When Alec Bohm walked up to the plate in the bottom of the eighth inning of the Phillies’ 2-0 loss to the New York Mets on Tuesday night, he didn’t know what to expect.

About 24 hours earlier, the Phillies third baseman had one of the worst defensive games of his career, committing three errors in the first three innings. When he made a routine play, he was greeted with sarcastic cheers, to which Bohm responded by turning to shortstop Didi Gregorius and saying “I [expletive] hate this place.”

Television viewers could read his lips, and Bohm had to answer for it after the game. But instead of denying what he’d said, or refusing to talk to the media, he took accountability for his actions.

“Look, emotions got the best of me,” he said on Monday. “I said it. Do I mean it? No. It’s a frustrating night for me. Made a few mistakes in the field. But these people, these fans, they just want to win. You heard it. We come back, they’re great. I’m sorry to them. I don’t mean that.”

The fans rewarded his vulnerability Tuesday night with a gesture of their own. As Bohm stepped up to the plate as a pinch-hitter for Simón Muzziotti, Citizens Bank Park erupted into applause. Many fans were giving Bohm a standing ovation.

“It was cool, it was really cool,” Bohm said. “I appreciated it. At the end of the day, if you have siblings, you fight with your siblings one second, and then you’re best friends again.”

“All they want is transparency. We all want the same thing. We’re all in this together.”

Wheeler bounces back

Phillies starter Zack Wheeler stepped onto the mound in Citizens Bank Park at 6:49 p.m. Tuesday. The Mets’ Brandon Nimmo had the first at-bat. It lasted six pitches — not ideal, for a pitcher trying to be economical — but it ultimately ended in a groundout. Next was Starling Marte, who Wheeler hit with his sinker. Francisco Lindor grounded out, then Wheeler hit Pete Alonso — also with his sinker — and walked Eduardo Escobar. By the end of those five at-bats, he was at 24 pitches.

Wheeler’s season debut was not one would expect from a pitcher who ranked second in NL Cy Young Award voting last year. But Wheeler is coming off the most atypical of offseasons. After contracting the flu in spring training, and battling shoulder soreness over the winter, he hadn’t faced major-league hitters in a game setting until Tuesday.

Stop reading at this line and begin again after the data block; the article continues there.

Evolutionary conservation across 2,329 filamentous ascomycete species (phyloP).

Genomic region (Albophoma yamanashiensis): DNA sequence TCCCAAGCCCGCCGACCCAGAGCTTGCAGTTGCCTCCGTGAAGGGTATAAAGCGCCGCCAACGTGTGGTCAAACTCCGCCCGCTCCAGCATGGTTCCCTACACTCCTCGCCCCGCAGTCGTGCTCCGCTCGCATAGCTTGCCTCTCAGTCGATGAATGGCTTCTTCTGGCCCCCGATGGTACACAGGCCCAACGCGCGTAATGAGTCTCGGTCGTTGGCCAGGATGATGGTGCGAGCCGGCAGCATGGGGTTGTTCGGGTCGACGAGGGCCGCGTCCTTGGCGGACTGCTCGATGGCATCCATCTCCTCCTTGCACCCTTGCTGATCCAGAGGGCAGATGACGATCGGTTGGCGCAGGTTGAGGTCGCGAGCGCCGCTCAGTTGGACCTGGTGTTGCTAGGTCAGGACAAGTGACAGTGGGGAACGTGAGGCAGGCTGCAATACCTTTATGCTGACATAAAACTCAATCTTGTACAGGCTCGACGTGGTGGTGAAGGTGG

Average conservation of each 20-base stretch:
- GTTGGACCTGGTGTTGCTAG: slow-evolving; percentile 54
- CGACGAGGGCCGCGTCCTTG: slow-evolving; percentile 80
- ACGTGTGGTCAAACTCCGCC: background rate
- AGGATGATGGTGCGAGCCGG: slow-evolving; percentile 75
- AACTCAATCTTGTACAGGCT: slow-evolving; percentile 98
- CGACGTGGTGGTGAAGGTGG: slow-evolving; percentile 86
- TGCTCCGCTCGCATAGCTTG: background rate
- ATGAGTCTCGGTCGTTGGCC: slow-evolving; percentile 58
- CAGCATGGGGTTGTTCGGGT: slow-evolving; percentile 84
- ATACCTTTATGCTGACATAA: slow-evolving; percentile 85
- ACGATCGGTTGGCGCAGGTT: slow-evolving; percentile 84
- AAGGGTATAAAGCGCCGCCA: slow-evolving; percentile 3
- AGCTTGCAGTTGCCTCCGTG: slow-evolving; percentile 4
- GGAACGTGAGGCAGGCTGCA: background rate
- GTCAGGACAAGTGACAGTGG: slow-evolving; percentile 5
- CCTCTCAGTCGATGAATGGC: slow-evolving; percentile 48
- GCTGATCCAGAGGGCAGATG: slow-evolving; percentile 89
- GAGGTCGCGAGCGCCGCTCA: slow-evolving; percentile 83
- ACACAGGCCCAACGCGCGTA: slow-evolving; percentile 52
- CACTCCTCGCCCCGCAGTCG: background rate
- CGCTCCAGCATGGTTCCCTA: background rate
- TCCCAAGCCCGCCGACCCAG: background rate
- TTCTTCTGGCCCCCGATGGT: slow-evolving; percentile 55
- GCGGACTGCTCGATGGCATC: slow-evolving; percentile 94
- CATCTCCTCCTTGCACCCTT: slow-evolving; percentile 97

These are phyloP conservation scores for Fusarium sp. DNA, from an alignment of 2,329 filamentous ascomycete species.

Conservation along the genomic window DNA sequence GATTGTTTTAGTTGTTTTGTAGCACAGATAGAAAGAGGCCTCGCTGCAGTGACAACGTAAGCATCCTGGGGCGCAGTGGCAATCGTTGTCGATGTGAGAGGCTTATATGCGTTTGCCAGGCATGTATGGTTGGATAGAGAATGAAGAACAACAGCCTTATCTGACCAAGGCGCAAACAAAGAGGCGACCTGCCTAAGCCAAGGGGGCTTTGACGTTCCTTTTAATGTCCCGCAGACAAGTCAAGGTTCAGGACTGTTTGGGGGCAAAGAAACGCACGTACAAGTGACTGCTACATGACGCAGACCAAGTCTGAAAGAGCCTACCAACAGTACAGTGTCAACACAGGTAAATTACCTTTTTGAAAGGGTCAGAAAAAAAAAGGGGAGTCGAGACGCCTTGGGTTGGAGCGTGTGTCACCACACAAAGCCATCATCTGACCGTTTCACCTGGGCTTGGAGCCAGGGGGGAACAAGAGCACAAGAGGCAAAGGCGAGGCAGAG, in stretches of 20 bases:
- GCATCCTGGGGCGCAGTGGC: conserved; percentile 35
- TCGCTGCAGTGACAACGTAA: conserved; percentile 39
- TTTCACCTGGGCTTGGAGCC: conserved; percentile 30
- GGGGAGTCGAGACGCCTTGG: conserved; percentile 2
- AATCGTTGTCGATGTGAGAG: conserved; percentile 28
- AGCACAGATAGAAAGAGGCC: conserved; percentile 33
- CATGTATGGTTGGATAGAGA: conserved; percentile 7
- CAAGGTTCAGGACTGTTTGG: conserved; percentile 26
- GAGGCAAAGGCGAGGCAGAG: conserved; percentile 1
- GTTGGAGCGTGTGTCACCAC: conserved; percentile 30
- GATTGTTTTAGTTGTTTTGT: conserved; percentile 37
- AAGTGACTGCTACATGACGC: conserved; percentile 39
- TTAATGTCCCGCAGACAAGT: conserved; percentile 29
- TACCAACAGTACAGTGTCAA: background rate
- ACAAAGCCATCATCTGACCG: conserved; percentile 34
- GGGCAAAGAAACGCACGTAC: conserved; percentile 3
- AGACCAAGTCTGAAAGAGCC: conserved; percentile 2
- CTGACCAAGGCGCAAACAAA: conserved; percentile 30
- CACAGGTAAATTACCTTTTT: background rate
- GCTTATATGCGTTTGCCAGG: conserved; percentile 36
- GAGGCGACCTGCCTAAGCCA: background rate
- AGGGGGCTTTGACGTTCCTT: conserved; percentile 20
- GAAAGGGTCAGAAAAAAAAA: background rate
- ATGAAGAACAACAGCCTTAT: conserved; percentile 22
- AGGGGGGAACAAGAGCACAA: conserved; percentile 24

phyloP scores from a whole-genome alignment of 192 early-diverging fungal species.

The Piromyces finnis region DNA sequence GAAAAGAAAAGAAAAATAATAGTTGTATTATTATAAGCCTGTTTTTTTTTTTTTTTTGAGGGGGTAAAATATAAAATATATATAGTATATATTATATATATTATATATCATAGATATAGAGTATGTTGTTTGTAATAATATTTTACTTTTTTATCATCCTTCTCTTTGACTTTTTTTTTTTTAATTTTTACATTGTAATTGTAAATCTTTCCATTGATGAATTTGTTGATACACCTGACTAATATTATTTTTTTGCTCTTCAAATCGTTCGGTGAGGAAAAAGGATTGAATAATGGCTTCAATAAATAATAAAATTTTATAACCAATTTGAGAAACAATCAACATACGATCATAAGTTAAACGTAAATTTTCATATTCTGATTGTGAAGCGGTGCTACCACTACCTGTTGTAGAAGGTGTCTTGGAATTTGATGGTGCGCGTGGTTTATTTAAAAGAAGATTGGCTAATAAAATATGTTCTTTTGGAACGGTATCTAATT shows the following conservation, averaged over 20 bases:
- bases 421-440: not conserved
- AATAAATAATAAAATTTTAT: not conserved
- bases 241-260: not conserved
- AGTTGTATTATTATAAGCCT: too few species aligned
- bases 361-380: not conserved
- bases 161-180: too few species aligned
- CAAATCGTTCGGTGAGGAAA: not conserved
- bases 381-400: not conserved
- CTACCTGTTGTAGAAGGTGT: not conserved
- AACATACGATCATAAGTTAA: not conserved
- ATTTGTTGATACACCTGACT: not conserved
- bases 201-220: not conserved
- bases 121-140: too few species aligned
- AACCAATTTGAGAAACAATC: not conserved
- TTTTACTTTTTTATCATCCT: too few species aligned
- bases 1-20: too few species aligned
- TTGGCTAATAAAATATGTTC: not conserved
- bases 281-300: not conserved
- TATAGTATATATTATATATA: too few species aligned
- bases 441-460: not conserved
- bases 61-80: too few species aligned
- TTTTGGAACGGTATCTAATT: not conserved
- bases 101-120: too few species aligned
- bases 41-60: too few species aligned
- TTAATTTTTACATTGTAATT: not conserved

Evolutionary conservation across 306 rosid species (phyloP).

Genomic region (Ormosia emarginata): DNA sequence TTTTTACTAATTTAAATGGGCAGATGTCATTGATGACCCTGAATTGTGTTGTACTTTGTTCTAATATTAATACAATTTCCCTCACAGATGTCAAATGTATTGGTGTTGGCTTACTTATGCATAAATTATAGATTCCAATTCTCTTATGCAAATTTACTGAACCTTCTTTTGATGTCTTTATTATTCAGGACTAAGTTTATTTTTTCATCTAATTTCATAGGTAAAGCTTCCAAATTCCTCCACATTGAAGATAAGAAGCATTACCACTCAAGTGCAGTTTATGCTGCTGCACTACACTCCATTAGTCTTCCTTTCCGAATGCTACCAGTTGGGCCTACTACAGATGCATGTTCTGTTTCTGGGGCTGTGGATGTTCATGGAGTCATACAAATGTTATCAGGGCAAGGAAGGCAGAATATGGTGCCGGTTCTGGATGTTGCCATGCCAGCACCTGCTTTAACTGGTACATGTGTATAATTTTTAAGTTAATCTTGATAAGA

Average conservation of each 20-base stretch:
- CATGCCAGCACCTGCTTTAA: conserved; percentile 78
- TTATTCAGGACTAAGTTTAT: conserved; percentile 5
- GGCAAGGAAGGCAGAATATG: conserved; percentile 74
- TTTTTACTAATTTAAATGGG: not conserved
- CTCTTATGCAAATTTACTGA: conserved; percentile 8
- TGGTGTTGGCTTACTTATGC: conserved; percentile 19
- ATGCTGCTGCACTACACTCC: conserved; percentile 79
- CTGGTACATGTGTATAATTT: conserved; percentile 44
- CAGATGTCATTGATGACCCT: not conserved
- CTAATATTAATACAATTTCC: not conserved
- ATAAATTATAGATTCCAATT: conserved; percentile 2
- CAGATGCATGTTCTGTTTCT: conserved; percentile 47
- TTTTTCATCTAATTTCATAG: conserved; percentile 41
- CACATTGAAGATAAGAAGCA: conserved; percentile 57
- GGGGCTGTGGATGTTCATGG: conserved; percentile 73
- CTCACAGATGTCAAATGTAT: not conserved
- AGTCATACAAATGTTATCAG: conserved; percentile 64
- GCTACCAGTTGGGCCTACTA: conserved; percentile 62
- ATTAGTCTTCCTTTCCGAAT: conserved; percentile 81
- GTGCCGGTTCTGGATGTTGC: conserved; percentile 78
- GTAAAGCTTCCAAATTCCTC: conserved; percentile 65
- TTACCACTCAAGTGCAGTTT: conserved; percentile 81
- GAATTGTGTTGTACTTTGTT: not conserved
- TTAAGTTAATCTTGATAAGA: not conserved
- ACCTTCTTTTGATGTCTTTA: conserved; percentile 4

After a brief mound visit, Wheeler reset. He struck out Robinson Canó to end the first inning, and over the next 3⅔ innings, proceeded to strike out two more batters, while allowing no walks and two hits. The last hit he allowed was a home run, to Nimmo, who by that at-bat had seen Wheeler three times. That was his last batter, and he left after having thrown 65 pitches, 44 of them strikes.

“[In that mound visit] we talked about staying back a little bit more, I was rushing a little bit,” Wheeler said. “It was my first time really in a game situation with guys on and stuff like that, so I was just rushing. My pitches were just flying, so I was just trying to stay back and catch my breath a little bit.”

It wasn’t perfect, or close to perfect, which we’ve become accustomed to getting from Wheeler. But how he responded to that imperfection was the highlight of his night. Almost one exactly year ago, against the Mets, Wheeler had a similar outing. On April 14, 2021, at Citi Field, he gave up two earned runs on three hits, with a hit batsman and a walk in the first inning. By the end of the second inning, he was at 46 pitches.

Wheeler walked back to the dugout that day, looked his pitching coach Caleb Cotham in the eye, and said “I’m going to go seven.” And he almost did; Cotham pulled him after 6⅓ innings.

Coming off an atypical spring, and a shortened spring, Wheeler might not be back to his normal, dominant self for a little while. But if he does encounter more adversity in his next few outings, he will know he has the mental fortitude to handle it.

Reliever Sánchez impresses

Entering Tuesday’s game against the Mets, left-handed reliever Cristopher Sánchez had a total of 12⅔ innings of big-league experience across seven games in 2021. Those games hadn’t gone particularly well; the rookie allowed seven earned runs, 16 hits and seven walks over that span. But his appearance on Tuesday night, his first of 2022, was a completely different story. Sánchez, 25, filled in for Wheeler in the fifth inning and went 2⅓ innings, allowing no hits, no earned runs, one walk and striking out three.

Bats remain cold

The Phillies were hitting the ball hard on Tuesday — five of their hitters posted the top exit velocities of the night, per Baseball Savant — but most of those balls weren’t falling for hits. Before Monday night’s five-run offensive explosion in the eighth inning, the Phillies had only scored one run since Saturday. The bats didn’t warm up much after that; they tallied only five hits and no runs on Tuesday night.

“You’re going to go through that through the course of the season, but that’s not my concern,” manager Joe Girardi said of his team’s recent hitting woes. “We’re just going through a little hard time right now, offensively.”